• 5.d. Understanding the role of examples
  • 5.f. Computer literacy
  • Reference Books

    There are many books and websites that present material relevant to this course. The following are a few suggestions, but these are neither required reading nor a complete list of good references. Most of these are readily available electronically through the Tufts library.

  • Finite Difference Schemes and Partial Differential Equations, by John C. Strikwerda, SIAM 2004
  • Finite Difference Methods for Ordinary and Partial Differential Equations, by Randall J. Leveque, SIAM 2007
  • Principles of Computational Fluid Dynamics, by Pieter Wesseling, Springer 2001
  • A First Course in the Numerical Analysis of Differential Equations, by Arieh Iserles, Cambridge University Press 1996
  • Introduction to Computational PDEs, by Hans De Sterck and Paul Ullrich, University of Waterloo 2009
  • The Mathematical Theory of Finite Element Methods, by Suzanne Brenner and Ridgeway Scott, Springer 1994
  • Finite Elements: Theory, fast solvers, and applications in solid mechanics, by Dietrich Braess, Cambridge University Press 2001
  • Finite Elements and Fast Iterative Solvers with applications in incompressible fluid dynamics, by Howard Elman, David Silvester, and Andy Wathen, Oxford Science Publications 2005
  • Matrix Iterative Analysis, by Richard Varga, Springer 2000
  • Iterative Methods for Sparse Linear Systems, by Yousef Saad, SIAM 2003. Available here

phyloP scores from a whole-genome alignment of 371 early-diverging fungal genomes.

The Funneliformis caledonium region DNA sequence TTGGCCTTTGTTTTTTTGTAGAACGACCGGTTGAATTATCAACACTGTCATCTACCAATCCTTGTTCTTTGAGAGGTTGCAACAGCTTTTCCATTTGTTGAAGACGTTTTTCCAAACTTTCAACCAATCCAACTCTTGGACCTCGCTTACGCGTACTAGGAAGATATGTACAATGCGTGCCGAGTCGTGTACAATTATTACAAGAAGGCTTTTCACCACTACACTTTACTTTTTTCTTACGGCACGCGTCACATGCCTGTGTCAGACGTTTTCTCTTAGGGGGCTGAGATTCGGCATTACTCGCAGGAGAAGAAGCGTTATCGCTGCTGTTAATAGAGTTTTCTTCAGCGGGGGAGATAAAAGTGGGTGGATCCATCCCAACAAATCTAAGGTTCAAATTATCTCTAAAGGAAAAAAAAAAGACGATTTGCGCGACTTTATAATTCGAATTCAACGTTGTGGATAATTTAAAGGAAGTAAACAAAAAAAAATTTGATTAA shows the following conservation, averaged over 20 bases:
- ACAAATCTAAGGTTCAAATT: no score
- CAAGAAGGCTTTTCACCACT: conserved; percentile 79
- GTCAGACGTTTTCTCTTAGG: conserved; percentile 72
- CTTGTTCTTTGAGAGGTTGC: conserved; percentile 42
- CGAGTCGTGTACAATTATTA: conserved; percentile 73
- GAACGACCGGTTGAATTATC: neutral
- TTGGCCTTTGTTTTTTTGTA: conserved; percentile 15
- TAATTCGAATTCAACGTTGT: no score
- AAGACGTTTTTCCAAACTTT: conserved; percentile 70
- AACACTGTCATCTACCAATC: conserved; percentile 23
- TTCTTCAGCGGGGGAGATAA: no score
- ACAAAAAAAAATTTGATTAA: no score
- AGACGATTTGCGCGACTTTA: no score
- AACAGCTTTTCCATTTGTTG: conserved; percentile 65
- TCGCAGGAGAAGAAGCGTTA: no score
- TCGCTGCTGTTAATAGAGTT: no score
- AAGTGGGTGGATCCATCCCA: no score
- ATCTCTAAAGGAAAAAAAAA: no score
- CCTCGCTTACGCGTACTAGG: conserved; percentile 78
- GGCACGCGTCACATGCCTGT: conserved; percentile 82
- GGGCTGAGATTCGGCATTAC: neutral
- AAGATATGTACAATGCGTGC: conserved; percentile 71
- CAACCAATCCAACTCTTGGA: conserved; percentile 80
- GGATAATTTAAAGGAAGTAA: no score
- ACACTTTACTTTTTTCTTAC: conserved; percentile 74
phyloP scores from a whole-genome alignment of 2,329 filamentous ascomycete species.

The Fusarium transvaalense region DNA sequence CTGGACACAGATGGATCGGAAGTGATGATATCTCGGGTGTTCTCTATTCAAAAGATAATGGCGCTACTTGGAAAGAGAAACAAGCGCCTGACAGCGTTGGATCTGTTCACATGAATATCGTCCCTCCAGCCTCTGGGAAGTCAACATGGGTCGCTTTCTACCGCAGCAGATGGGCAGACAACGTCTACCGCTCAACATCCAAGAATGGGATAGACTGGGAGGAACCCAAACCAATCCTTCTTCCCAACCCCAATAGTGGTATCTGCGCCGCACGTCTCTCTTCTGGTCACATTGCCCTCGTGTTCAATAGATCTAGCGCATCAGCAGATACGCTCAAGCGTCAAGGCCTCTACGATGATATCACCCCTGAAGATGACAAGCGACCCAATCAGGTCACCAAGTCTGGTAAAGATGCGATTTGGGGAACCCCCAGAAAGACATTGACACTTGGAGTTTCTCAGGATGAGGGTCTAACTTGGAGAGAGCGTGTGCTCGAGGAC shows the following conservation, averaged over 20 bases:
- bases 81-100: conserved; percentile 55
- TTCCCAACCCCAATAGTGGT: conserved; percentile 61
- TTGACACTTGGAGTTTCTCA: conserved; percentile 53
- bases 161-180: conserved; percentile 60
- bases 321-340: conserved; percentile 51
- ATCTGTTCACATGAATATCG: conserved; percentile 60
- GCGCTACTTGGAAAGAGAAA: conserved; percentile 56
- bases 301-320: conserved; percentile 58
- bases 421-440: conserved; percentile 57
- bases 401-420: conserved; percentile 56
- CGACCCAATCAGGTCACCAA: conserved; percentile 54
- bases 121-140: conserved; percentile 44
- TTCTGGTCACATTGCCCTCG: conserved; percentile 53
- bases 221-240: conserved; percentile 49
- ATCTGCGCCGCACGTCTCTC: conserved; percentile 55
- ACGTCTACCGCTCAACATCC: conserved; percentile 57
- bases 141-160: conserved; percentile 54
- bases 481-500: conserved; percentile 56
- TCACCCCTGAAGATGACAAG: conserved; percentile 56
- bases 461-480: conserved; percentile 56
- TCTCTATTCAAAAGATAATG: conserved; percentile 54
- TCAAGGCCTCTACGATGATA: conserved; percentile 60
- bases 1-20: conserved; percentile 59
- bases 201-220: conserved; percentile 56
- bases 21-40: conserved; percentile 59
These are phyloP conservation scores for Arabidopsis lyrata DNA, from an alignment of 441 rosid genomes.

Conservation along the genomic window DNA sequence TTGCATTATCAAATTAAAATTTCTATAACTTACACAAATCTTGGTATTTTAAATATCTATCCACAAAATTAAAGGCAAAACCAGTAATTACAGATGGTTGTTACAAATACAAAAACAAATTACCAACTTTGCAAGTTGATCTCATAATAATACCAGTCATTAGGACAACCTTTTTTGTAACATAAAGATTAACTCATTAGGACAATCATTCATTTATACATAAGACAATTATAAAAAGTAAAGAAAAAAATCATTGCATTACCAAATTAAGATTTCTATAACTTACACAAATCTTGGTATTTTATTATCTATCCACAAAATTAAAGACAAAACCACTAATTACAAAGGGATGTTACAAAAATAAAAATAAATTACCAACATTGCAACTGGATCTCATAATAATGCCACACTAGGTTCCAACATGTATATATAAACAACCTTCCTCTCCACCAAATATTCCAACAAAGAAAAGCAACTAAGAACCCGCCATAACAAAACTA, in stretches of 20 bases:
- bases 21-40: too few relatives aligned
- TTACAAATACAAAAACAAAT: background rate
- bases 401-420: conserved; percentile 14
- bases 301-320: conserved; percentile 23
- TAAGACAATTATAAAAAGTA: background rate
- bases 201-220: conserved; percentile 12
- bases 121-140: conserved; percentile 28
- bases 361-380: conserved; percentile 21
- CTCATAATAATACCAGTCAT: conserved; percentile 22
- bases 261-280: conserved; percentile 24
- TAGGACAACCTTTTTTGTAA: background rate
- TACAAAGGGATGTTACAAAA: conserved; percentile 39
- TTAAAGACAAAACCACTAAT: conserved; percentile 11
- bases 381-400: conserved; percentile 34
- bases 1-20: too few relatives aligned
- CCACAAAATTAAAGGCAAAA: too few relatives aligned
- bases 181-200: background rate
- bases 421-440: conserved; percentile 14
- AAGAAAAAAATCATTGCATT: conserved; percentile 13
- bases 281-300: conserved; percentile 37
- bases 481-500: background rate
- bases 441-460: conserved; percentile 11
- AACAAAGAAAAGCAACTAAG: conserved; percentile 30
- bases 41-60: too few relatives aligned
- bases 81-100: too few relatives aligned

• Iterative Methods for Solving Linear Systems, by Anne Greenbaum, SIAM 1997
  • A Multigrid Tutorial, by William Briggs, Van Emden Henson, and Steve McCormick, SIAM 2000. Accompanying slides available here
  • Multigrid, by Ulrich Trottenberg, Cornelis Oosterlee, and Anton Schüller, Elsevier 2001
  • Schedule

  • 1/16: Introduction
  • 1/18: Review: Integration by Parts & Chain Rule
  • 1/23: Review: Taylor's Theorem
  • 1/25: One-way Wave Equation (Scott away - class with James)
  • 1/28: G+ block Consistency and Convergence, Stability
  • 1/30: G+ block Systematic von Neumann Analysis (HW1 distributed)
  • 2/1: Lax Convergence and Equivalence Theorems
  • 2/4: G+ block Operator Norms, Discrete-Time Fourier Transforms
  • 2/6: G+ block von Neumann Stability Analysis, Dissipation and Dispersion
  • 2/11: Numerical Dissipation and Dispersion (HW2 distributed)
  • 2/13: Implicit and Explicit Schemes
  • 2/15: Parabolic PDEs
  • 2/20: Elliptic PDEs and Weak Forms
  • 2/21: Ritz-Galerkin Approximation and Error Estimates
  • 2/22: Linear Finite Elements on [0,1]
  • 3/4: Error Estimates and Element Matrices (HW3 distributed)
  • 2/25: No Class, SIAM CSE meeting
  • 2/27: No Class, SIAM CSE meeting
  • 3/1: No Class, SIAM CSE meeting
  • 3/6: Function Spaces and Norms
  • 3/8: Lp and Sobolev Spaces
  • 3/11: G+ block Hilbert Spaces, Dual Spaces, and Riesz Representation
  • 3/13: G+ block Coercivity and Continuity, Lax-Milgram and Céa's Lemmas (HW4 distributed)
  • 3/15: Poincaré-Friedrichs Inequality, Element Choice
  • Spring Break!
  • 3/25: Approximation Properties, Non-elliptic problems
  • 3/27: Least-Squares Finite Elements
  • 3/29: Direct vs. Iterative Methods
  • 4/1: Jacobi and Gauss-Seidel (HW5 distributed)
  • 4/3: Incomplete Factorizations
  • 4/5: Polynomial Methods
  • 4/8: Arnoldi Algorithm and GMRES
  • 4/10: Lanczos and Conjugate Gradient
  • 4/12: Cost of CG; analyzing Jacobi
  • 4/17: Coarse-grid correction, two-grid algorithm (HW6 distributed)
  • 4/19: Multigrid and the V-cycle
  • 4/22: How effective is multigrid?
  • 4/24: Final Project Presentations
  • 4/26: Final Project Presentations
  • 4/29: Final Project Presentations
  • 5/8: HW6 and final project paper DUE